Chapter News & Announcements
  • LPGA Amateurs Palm Springs – Golf Event Cancellation Policy Update

    LPGA Amateurs Palm Springs – Golf Event Cancellation Policy

    Effective immediately - October 18, 2023

    If you have registered and paid for a golf event, it is your responsibility to keep Tina Fleisler, Carolyn Urban OR the event captain informed immediately if your schedule changes.

     Chapter policy on cancellations:

    • If you cancel from three days in advance up to the day of play, you will not be reimbursed. The Chapter Board encourages members to try to find someone to take your spot if/when you realize that your schedule will cause you to cancel after the Chapter has guaranteed your participation. The person that fills your spot can reimburse you for the greens fee. If this occurs, you must notify the golf events co-chairs OR the event captain ASAP.
    • In the case of a medical emergency that occurs within the above timeframe, the Chapter will reimburse the player half of the golf fee.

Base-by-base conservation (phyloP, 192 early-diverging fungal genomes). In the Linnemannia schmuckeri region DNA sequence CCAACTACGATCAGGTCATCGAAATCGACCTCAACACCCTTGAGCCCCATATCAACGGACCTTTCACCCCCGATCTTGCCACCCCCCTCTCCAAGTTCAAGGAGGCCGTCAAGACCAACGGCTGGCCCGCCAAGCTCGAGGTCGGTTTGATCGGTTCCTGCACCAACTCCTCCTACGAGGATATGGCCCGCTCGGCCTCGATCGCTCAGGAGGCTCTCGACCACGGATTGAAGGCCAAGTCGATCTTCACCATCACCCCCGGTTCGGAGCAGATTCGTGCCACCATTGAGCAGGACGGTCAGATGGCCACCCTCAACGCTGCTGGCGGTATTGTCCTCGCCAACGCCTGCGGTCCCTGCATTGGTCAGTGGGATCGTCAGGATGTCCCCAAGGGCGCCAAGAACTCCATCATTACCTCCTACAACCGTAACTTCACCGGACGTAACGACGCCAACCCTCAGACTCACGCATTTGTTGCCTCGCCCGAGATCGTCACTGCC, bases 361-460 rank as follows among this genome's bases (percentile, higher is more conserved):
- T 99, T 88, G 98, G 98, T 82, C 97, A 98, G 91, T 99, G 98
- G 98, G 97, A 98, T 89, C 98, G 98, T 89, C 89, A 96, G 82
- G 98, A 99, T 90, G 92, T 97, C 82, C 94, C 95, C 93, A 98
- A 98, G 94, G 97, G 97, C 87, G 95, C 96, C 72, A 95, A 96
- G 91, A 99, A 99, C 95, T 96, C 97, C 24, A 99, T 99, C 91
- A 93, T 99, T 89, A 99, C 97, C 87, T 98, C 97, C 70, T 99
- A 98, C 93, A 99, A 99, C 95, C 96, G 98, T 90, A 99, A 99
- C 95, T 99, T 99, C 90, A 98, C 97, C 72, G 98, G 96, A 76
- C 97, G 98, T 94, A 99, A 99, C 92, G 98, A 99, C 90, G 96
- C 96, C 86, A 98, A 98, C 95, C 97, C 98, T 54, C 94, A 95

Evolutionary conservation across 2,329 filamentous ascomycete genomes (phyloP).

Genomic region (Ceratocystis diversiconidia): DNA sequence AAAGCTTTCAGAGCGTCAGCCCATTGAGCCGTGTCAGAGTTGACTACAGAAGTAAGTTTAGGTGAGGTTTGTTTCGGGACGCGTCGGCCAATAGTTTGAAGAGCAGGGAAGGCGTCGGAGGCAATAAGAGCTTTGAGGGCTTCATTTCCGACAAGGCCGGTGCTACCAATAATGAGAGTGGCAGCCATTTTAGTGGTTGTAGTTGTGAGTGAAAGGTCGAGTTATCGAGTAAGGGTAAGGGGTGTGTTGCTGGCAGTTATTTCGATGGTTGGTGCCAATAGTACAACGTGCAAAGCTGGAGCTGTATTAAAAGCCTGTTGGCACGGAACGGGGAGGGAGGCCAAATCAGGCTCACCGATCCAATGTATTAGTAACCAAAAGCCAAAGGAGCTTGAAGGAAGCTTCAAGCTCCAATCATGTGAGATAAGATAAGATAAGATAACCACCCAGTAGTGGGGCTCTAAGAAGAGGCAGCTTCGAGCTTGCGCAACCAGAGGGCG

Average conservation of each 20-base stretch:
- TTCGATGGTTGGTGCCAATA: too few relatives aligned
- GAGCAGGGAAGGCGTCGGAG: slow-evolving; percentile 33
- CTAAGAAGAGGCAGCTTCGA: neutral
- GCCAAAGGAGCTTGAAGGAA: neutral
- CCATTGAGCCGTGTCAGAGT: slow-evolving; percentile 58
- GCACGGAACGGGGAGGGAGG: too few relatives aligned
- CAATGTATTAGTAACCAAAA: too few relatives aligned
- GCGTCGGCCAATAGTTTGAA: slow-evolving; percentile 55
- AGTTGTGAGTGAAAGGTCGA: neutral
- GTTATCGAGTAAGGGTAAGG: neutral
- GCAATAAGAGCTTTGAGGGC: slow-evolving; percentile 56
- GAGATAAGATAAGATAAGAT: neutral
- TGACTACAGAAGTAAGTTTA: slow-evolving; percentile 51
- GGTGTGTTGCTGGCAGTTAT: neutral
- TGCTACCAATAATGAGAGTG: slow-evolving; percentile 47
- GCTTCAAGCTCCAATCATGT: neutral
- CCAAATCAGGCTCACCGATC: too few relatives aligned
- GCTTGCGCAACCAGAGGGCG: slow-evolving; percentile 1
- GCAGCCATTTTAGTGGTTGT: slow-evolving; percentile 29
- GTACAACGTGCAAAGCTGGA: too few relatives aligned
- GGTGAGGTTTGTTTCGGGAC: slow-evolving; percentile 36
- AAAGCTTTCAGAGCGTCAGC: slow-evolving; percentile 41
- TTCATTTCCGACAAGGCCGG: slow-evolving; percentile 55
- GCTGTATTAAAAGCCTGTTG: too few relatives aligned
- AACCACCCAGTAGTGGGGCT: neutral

• If you forget about the event and/or don’t show up, your fee will not be reimbursed.

    Explanation: The Chapter experienced cancellations last season – most on the morning of play -- when it was too late for the golf course to waive a player’s greens fee.

    Since COVID, golf course managers have become stricter about tee times and cancellations.  The vast majority ask the Chapter to GUARANTEE the number of players 8 DAYS IN ADVANCE. This means that the Chapter still has to pay for any player who cancels after that guarantee. While some golf course managers used to let the Chapter cancel a player within 48-72 hours, most will no longer do so.

  • LPGA Amateurs Palm Springs had a social event at PF Chang's on Thursday, Oct. 12
     LPGA Amateurs Palm Springs had a social event at PF Chang's on Thursday, Oct. 12. We were a small group that had LOTS of fun. Congratulations to member Shelley West, who won the $25-off coupon for a future Chapter golf event!


    Partiers: Donna Basil, Bonnie Bronson, Sandy Looper, Theresa Miller, Ivy Pascua, Dori Smith, Carolyn Urban, Shelley West, Kim Zakar, Lexi Zanovitch


  • 15% off at PGA tour store in Palm Desert

    The PGA tour store in Palm Desert is giving our members 15% off products through Friday, August 25. Just present your LPGA amateurs membership card!

    If you don’t have a card yet, get it on the national website


  • Remembering Shirley Spork and Marlene Hagge Vossler
    "This article is from 2000 when I was newly arrived in the valley and worked for golfing publications," I got to interview Shirley Spork and Marlene Hagge Vossler together one sunny SoCal day to write about the early beginnings of the LPGA."